Credential stuffing attacks struck an undisclosed number of TurboTax accounts. Credentials came from an unknown, non-Intuit source.
Password reuse continues to be a problem that isn't going away soon, even as breach awareness heightens.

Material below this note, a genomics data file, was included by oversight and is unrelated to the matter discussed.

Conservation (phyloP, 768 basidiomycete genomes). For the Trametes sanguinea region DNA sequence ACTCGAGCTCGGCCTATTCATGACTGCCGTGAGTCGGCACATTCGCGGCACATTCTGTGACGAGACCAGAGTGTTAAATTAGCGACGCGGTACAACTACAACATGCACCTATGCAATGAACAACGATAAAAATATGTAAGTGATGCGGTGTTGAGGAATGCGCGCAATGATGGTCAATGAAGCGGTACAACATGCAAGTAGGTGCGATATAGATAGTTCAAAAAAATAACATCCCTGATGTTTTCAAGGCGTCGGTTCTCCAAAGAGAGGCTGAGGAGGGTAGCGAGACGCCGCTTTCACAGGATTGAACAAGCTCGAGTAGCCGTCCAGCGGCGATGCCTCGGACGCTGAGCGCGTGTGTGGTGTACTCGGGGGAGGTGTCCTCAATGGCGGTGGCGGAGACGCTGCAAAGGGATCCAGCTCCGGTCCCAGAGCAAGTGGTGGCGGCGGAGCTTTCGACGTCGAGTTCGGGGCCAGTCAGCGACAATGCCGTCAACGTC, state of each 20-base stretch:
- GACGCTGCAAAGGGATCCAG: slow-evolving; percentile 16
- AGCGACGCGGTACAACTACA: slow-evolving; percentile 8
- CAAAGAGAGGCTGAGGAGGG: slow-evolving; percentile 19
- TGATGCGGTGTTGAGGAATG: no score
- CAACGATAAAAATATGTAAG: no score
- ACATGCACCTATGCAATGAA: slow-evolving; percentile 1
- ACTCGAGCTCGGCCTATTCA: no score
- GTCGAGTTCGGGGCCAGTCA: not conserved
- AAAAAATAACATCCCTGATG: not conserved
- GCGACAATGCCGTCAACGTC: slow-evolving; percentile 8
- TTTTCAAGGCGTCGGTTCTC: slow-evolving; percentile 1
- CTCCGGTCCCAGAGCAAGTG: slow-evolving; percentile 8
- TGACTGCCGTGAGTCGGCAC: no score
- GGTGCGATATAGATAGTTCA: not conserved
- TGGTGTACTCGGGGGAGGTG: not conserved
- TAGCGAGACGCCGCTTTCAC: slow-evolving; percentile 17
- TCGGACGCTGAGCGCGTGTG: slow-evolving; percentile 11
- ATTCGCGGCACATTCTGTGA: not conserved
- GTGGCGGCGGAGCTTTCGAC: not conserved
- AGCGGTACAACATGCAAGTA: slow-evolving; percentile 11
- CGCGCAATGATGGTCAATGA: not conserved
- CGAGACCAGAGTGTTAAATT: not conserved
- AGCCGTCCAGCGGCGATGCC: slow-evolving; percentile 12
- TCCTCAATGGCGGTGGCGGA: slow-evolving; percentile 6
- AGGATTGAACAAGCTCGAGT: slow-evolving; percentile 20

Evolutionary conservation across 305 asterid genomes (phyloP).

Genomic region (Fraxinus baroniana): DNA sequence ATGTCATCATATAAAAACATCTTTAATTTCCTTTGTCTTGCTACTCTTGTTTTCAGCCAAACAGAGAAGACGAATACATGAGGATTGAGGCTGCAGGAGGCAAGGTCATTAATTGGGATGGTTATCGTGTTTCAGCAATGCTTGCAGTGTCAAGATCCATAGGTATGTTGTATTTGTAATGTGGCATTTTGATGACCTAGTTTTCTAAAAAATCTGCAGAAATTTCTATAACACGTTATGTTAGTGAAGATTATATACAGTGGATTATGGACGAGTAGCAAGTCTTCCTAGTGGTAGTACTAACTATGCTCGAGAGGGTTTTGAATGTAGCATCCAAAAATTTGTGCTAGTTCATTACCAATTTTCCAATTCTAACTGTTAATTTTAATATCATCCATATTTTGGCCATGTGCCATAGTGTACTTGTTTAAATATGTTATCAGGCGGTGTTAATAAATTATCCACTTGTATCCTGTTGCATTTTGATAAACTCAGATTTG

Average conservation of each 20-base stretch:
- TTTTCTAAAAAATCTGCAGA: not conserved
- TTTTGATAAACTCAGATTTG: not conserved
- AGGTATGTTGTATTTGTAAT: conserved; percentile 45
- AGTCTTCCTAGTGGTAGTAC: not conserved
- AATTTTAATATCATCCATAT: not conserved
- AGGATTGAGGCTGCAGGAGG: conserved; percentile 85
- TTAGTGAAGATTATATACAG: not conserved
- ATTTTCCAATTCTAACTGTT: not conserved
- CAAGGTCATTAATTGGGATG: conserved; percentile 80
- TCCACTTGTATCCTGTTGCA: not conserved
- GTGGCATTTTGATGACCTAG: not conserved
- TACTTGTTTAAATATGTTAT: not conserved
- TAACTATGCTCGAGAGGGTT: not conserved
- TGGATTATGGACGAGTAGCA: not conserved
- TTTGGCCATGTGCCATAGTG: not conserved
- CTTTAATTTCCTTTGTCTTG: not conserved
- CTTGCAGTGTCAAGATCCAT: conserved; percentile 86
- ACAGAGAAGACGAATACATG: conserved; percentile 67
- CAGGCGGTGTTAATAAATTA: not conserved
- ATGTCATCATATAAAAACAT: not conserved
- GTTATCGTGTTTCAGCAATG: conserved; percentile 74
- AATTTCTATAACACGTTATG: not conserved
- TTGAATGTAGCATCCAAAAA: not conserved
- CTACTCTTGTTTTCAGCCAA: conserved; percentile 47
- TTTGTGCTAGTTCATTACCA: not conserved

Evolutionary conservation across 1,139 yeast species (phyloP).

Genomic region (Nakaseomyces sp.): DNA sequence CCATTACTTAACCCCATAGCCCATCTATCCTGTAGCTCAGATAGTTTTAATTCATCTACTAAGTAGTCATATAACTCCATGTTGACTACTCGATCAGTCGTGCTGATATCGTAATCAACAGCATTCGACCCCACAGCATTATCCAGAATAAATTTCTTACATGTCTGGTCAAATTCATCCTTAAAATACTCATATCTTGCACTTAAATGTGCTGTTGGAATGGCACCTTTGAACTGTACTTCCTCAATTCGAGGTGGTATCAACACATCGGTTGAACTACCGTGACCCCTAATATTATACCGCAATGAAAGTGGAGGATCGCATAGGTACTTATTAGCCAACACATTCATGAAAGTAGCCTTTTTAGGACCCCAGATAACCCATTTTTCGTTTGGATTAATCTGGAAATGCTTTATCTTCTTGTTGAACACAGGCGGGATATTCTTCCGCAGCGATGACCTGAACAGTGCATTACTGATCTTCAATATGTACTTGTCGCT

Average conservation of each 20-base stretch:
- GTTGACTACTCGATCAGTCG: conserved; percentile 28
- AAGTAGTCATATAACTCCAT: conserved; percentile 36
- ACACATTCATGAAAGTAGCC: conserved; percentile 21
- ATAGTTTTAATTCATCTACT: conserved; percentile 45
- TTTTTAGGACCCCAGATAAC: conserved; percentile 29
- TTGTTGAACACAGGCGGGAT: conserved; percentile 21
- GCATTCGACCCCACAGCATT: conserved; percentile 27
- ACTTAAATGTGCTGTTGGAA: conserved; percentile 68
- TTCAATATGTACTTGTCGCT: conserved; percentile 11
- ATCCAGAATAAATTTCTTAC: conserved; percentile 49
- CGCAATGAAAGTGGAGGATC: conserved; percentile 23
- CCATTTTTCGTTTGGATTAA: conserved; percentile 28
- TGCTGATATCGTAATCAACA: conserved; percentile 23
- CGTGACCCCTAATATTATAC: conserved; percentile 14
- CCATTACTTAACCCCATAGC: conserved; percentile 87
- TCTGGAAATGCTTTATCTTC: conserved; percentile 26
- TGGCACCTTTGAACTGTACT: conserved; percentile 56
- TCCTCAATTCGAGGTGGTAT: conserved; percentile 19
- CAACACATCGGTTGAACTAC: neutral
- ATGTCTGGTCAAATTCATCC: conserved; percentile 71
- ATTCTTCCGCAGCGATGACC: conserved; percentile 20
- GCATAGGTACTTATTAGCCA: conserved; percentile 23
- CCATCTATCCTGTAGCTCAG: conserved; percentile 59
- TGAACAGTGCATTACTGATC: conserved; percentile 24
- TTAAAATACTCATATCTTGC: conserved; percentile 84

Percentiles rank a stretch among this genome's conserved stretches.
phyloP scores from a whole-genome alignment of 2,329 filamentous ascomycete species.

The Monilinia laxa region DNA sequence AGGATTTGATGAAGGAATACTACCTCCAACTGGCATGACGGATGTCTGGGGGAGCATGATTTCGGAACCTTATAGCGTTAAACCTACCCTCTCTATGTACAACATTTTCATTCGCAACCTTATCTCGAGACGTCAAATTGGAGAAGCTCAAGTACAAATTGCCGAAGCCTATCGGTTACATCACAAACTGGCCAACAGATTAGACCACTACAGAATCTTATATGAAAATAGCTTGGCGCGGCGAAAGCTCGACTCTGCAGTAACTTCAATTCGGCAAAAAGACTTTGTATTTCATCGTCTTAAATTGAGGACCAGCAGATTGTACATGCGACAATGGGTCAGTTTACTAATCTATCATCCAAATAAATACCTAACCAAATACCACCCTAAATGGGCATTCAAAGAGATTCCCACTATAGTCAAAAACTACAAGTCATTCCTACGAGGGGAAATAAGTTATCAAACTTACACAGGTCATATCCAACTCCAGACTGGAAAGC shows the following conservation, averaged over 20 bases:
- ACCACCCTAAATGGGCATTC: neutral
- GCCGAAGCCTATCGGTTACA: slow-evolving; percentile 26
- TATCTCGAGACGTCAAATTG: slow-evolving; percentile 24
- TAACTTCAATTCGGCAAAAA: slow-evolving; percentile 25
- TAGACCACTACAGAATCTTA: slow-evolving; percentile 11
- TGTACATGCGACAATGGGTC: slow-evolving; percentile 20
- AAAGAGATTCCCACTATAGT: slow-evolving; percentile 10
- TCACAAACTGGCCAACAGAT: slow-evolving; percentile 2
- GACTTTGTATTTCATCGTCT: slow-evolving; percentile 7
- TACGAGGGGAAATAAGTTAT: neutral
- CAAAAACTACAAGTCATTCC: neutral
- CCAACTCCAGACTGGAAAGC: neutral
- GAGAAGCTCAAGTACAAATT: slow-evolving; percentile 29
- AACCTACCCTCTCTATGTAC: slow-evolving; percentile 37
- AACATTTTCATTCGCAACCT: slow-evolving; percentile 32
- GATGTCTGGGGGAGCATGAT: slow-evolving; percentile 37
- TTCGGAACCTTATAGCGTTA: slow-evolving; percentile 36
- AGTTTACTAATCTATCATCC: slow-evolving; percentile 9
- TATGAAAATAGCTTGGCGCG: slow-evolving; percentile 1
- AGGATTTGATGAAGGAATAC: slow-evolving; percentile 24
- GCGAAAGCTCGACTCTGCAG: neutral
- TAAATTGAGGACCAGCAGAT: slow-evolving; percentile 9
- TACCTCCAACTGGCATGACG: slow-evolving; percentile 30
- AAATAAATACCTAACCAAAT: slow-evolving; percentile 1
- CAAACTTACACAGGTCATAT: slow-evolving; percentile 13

Intuit, the company behind tax preparation software TurboTax, said users’ accounts may have been accessed by an unauthorized party. Threat actors used usernames and password combinations obtained from a non-Intuit source after an undisclosed number of TurboTax accounts were breached in a credential stuffing attack. Tax returns from the prior year, current tax returns in progress, names, social security numbers, addresses, dates of birth, driver’s license numbers and financial information such as salaries and deductions were compromised. Intuit temporarily made the accounts of those unavailable and to protect their information from further unauthorized access and to help protect users, are offering a year of free identity protection, credit monitoring and identity restoration services. The breach was discovered in a security audit. The TurboTax data breach notification was filed with the Office of the Vermont Attorney General.